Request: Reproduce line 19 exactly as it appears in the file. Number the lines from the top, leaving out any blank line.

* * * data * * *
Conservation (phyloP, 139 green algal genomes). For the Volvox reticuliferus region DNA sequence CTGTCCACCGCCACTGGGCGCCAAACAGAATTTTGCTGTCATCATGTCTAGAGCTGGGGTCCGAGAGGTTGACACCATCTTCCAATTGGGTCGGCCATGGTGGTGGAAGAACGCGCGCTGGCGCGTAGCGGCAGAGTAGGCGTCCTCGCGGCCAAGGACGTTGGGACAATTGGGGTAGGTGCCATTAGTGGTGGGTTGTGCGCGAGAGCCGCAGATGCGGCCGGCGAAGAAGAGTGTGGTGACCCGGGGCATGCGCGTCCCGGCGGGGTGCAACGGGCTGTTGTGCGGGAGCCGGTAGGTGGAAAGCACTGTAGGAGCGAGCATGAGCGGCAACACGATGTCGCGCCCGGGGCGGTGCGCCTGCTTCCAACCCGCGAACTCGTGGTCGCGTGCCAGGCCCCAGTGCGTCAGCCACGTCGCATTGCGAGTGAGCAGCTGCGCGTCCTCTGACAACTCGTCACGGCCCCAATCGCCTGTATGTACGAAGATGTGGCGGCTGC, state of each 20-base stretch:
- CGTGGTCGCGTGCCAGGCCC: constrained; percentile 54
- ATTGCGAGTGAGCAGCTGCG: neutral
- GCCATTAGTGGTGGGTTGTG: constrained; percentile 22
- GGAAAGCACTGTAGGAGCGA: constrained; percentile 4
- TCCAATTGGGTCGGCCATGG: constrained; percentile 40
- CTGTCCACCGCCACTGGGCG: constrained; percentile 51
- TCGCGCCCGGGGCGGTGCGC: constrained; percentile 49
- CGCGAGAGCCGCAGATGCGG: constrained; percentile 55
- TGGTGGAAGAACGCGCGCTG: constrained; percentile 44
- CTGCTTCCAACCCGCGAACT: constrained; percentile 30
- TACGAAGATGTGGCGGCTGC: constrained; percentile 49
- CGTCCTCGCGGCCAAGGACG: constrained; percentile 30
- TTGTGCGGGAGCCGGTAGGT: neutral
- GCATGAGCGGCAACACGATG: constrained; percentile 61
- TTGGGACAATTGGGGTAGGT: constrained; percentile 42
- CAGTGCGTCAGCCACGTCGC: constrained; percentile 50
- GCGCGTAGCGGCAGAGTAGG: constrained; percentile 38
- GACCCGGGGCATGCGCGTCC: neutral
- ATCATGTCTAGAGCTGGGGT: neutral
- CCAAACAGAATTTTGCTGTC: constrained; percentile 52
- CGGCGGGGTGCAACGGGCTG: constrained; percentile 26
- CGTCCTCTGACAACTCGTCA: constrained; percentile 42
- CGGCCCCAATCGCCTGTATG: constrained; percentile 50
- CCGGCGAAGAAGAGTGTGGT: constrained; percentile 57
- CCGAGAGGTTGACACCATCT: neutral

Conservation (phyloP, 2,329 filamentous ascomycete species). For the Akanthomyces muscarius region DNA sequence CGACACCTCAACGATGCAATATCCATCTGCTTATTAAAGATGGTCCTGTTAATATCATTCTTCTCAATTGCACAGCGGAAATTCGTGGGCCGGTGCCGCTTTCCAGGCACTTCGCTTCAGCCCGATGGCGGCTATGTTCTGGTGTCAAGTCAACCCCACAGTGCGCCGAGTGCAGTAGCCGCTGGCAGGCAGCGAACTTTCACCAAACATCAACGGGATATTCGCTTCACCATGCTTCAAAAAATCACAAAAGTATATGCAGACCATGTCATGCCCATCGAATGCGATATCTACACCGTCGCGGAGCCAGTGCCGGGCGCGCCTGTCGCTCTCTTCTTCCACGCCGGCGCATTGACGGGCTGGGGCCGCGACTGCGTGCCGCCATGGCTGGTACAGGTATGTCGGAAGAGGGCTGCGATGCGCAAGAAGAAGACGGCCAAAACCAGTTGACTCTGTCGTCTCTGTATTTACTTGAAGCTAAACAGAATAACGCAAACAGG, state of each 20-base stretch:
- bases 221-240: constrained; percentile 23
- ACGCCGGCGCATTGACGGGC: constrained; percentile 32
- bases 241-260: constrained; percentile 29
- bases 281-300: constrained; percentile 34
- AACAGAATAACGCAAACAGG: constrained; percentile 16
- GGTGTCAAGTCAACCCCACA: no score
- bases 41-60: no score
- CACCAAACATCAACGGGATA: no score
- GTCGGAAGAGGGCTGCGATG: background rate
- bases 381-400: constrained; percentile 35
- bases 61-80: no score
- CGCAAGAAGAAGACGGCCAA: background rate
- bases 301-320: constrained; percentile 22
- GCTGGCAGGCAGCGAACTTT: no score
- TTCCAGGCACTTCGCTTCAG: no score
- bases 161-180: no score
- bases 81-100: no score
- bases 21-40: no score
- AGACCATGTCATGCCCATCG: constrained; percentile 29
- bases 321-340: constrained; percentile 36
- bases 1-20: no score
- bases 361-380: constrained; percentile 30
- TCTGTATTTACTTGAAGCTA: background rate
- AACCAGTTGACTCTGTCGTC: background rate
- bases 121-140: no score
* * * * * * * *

- GACCCGGGGCATGCGCGTCC: neutral